The color drained out of the soldier’s face, and another point in time appeared as if no time had passed at all. It was a reunion of soldiers and a blending of time. Each man thought the other was dead, but through a series of unlikely events, time was tying things together. They talked and found out they had many things in common, not the least being that they survived when so many others didn’t. They also found that they lived near each other, and they soon became close friends, as did their wives. Several years after the reunion, the man died, and the soldier helped look after his widow. He knew that he was still saving the man in some way.

The soldier has since passed away, and with him he took many memories and much pain. But time does have a way of healing and tying things together. The wives stayed friends and speak every day.  They talk about the miracles of their husbands finding each other, and in turn, the miracle of their friendship. The story continues, and yet each day is just like that day so long ago, just one moment in time.

Demonology 101

by Artemis Greenleaf

I kill a lot of people.

Granted, they are people who only ever existed in my imagination. And most of them are very bad people. In real life, however, not only am I a vegetarian, I don’t even kill bugs in my house – I scoop them up in a cup and put them back outside.

Recently, when I was on a ride-along with HPD, the officer and I were talking about sociopaths, as you do when you’re driving around a bad neighborhood late at night. I told him about an article I’d heard on NPR about a soldier who quit his white collar job and enlisted after 9/11. The soldier said that he was surprised by the number of men who told him they had joined up for the opportunity to kill someone without repercussions. I found that chilling.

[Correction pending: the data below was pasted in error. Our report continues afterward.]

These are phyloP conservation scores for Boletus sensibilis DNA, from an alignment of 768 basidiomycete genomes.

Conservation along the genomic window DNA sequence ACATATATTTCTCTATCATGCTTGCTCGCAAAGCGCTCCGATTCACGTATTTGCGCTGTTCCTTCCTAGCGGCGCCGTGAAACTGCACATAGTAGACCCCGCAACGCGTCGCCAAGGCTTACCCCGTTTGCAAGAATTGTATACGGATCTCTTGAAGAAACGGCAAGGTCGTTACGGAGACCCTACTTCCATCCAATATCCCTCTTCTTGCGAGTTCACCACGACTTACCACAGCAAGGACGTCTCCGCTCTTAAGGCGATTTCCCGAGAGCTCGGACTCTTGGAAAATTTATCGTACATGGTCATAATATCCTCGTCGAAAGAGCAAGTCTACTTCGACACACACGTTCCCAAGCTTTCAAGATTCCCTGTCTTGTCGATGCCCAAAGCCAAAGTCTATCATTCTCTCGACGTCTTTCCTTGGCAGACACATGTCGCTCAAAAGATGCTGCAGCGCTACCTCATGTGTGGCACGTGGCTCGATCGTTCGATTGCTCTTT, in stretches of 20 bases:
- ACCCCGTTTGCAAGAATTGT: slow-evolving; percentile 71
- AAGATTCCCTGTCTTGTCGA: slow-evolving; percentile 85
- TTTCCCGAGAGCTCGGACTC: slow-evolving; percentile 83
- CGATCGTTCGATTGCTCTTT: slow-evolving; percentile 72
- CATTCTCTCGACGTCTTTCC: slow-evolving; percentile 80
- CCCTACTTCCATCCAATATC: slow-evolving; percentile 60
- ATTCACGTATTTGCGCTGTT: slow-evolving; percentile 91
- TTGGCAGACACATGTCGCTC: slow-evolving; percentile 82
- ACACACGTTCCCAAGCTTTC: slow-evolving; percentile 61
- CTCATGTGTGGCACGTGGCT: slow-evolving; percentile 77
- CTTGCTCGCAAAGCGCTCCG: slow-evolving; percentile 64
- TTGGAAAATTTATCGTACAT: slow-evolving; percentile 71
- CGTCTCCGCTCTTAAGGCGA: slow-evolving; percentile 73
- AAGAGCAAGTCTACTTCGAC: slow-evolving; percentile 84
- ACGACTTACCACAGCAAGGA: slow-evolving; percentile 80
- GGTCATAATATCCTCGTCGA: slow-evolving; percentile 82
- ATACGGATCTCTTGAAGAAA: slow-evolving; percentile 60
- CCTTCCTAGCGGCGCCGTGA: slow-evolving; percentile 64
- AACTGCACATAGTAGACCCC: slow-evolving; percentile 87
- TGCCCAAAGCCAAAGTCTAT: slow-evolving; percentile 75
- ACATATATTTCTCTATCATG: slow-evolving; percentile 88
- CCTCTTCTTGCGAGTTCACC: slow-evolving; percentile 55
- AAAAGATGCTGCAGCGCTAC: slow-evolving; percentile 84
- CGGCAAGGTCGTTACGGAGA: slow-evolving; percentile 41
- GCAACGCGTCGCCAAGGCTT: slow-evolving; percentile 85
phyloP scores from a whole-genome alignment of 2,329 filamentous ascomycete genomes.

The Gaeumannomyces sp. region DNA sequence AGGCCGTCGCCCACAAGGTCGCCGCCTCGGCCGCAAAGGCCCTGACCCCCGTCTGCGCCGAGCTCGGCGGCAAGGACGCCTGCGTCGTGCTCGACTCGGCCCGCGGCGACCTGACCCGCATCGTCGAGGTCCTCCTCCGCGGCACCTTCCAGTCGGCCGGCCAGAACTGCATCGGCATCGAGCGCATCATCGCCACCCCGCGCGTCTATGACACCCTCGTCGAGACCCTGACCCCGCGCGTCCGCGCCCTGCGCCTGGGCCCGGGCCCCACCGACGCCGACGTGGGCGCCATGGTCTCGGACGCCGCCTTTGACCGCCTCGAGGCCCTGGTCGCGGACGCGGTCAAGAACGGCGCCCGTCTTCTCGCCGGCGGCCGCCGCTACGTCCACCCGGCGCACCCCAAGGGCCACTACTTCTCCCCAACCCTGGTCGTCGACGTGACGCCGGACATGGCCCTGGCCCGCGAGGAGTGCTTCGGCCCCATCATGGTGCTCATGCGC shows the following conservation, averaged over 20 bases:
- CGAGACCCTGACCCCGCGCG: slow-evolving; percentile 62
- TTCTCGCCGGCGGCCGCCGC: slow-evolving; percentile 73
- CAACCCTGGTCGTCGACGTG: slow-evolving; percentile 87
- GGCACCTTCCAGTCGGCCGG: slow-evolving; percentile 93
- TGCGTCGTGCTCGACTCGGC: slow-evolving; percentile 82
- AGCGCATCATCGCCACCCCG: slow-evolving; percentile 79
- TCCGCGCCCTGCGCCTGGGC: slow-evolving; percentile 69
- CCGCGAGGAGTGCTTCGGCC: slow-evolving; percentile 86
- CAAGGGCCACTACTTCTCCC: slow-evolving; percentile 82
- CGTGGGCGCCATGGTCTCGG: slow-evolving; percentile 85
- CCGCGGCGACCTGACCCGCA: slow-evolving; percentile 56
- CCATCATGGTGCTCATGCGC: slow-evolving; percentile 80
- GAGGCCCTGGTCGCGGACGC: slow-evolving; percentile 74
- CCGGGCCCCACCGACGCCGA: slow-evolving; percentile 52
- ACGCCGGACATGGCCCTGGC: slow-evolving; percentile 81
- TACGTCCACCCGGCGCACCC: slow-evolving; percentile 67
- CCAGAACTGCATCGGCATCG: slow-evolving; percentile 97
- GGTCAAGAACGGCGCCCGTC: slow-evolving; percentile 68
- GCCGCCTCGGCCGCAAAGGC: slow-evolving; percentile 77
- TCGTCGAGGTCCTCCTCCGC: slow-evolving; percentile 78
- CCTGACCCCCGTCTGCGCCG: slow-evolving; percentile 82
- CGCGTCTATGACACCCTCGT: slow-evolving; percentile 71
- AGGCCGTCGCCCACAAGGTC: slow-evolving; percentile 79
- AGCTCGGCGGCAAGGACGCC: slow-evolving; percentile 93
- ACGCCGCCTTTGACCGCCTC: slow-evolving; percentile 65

But then, I realized that I essentially do the same thing.

Why do some people like to write about murder, and others like read about it? Is it that we need a proxy for our suppressed rage? Everyone knows at least one person who, as H.H. Munro once said, would be greatly improved by death. Since most of us have a failsafe in our brains that prevents us from killing people, even really awful people, unless we are in a life or death situation, we may have a lot of pent-up frustration with regard to others of our species.

It could be that in our modern, sanitized, civilized society, most of us are far removed from death. Meat, for those who eat it, comes in handy plastic-wrapped packages at the grocery store. The elderly go to nursing homes or hospice care; fewer people die at home than ever before. Most of the time, we only see the mortician’s artfully arranged end product, lying peacefully in a casket. Perhaps on some level, we crave the primal dance of life and death, because death, up close and personal, tends to bring life into sharper focus.

Or perhaps, it is a way to exorcise our demons (or possibly exercise, depending on your point of view). We explore the dark, whistling past the graveyard on our way back to our warm safe houses. But on the way, we’ve tangled with the most terrible of monsters – the ones that are real, and may even live next door to us – and survived. Because in books, the detective always solves the case, and the world is patched up and set right (or as right as it can be, after the killer’s rampage). The demons are at least caged, conquered for the time being.

Until the next time we need them. Because we all have a shadow, a dark side, that most of us keep tightly under wraps. But sometimes, the demons need to come out and run so that they’re tired enough that we can play nice with others.

Do you like to read and/or write crime/horror/mystery stories? Share what you like about it in the comments below.